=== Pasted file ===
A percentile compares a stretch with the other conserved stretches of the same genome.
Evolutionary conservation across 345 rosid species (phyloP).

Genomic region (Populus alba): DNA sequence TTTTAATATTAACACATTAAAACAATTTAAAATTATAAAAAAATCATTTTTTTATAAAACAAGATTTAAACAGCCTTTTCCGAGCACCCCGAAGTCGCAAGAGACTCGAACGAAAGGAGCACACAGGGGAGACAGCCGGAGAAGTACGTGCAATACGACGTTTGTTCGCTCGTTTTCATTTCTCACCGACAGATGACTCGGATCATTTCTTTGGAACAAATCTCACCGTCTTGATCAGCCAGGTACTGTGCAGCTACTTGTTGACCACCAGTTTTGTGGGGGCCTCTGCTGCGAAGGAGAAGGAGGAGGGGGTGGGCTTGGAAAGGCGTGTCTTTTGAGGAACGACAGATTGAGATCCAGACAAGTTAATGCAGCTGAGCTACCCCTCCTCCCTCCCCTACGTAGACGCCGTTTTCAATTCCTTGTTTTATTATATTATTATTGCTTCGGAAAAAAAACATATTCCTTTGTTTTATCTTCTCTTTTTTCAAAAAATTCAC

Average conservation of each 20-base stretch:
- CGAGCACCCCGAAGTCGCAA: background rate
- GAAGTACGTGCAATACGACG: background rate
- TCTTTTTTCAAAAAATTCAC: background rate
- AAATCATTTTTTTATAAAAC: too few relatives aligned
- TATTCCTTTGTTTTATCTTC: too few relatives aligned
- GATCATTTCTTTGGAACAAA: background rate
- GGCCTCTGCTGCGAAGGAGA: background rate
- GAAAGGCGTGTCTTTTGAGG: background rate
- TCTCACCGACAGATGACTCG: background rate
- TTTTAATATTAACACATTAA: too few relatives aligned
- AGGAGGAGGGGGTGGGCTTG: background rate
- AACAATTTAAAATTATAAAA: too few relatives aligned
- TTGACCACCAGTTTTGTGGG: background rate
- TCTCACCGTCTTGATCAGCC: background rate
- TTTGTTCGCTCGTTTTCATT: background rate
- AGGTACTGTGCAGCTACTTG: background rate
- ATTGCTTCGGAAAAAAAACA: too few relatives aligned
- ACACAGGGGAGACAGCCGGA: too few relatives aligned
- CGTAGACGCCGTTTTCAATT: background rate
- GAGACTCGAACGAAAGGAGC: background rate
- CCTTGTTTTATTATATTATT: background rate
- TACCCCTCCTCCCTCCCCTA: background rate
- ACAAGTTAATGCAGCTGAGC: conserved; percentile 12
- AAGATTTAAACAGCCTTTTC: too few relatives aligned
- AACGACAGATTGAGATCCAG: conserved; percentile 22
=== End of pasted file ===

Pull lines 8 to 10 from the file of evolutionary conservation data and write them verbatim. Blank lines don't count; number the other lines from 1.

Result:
- AAATCATTTTTTTATAAAAC: too few relatives aligned
- TATTCCTTTGTTTTATCTTC: too few relatives aligned
- GATCATTTCTTTGGAACAAA: background rate